Friday, July 3, 2015

Replacing run capacitor in AC


AC unit contains circuits with up to 240V! Switch off power to the unit and use multimeter to confirm that the power is off before opening the cover.


Our air conditioning unit suddenly stopped working and started tripping breakers. While house fan would come on, condenser fan outside would not spin and breaker would trip immediately when thermostat would call for cool air.  After doing some research online one of the possible causes was suggested to be a run capacitor. Since we use AC very little and it worked for an hour or so before tripping the breakers, I figured that capacitor would be most likely source. The fan motor of the unit was spinning freely indicating that it is not seized. The contactor wold click when thermostat called for cold.

After making sure that breakers are off and there is no power to the unit, I opened cover of the electrical compartment. You can't mistake it for anything else as it has multiple warning labels printed on it. On my unit it is secured with 2 screws.
It is apparent that capacitor is busted as you can see that it is bulged upward in the picture below. For people who don't know, the capacitor is the large cylinder with the wires on top.

The Fix

Replacement capacitor can be ordered online for under $30 in most cases. If you want exact replacement it would be closer to $30. If you are OK using capacitor with the same characteristics but do not care about the exact size, it would cost less.
I picked capacitor from the TEMCo Industrial Power Supply. They are very reasonably priced on ebay - under $10 for dual run capacitor. They ship very fast and reply fast to your emails. Their capacitors have better characteristics than the original but they are much smaller in diameter - almost 1.5cm smaller. To secure the new capacitor I went to Home Depot and got some plumbers strips - galvanized metal strips with holes at a regular intervals. I picked a strip that has roughly the same thickness as the original bracket. Using pliers and drill, new bracket was made from the strip. It holds the new capacitor just as secure as the original bracket held the old capacitor. It took maybe 30 minutes to make the new bracket.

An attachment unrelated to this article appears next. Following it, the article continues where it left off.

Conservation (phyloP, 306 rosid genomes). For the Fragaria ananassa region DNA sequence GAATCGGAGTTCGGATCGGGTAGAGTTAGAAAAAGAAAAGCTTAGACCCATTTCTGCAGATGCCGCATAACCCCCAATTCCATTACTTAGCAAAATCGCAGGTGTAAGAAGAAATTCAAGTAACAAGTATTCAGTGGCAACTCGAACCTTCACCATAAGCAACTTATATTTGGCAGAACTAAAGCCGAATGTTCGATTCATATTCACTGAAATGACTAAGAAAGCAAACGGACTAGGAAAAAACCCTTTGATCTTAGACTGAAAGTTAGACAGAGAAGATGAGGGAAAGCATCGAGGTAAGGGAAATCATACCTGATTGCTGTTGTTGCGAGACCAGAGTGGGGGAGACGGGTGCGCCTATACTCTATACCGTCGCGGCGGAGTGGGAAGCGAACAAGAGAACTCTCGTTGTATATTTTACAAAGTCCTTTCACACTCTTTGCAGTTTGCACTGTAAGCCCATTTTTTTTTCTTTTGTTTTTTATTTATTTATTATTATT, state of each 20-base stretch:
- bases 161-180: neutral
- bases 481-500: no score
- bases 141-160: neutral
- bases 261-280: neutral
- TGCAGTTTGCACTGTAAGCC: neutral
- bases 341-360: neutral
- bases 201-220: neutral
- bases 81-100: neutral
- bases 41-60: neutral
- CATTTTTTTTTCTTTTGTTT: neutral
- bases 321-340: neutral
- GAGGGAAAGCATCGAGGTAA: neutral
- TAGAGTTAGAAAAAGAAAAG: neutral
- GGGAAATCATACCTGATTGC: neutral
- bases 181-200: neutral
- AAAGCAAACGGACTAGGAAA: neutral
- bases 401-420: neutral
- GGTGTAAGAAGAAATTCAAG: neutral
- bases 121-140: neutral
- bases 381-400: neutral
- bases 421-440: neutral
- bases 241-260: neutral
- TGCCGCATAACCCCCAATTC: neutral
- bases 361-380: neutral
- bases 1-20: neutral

The new capacitor is connected by following markings on the old one. The markings are the same on the old and the new. One just needs to disconnect a wire and move it to the same terminal on the new capacitor.
After connecting and securing the new capacitor AC was powered up and it started without a hitch.
If you are still not sure if you want to do this yourself, there are tons of videos on youtube, which show the whole procedure from start to finish. If you are prudent and have some basic tools this repair is very easy and inexpensive. You will save 100s of dollars vs calling AC contractor to do the same thing.


Levi Eslinger said...

I fully agree with you that Youtube is a great source of information and help for doing almost anything! In your shoes, I'd be prepared to have a go at fixing an AC unit too because I'm very hands-on and practical. However, I understand how some would shy away and call in the professionals for an additional cost but peace of mind.

Dennis Cannon said...

Replacing the run capacitor is not too complicated. It may not be something that everyone wants to do on their own, though. I’d recommend any person who knows that has to be done but is reluctant to complete the task on his own to consult a professional. The replacement part is really affordable so the total cost of the fix should be low.

Dennis Cannon @ Laird And Son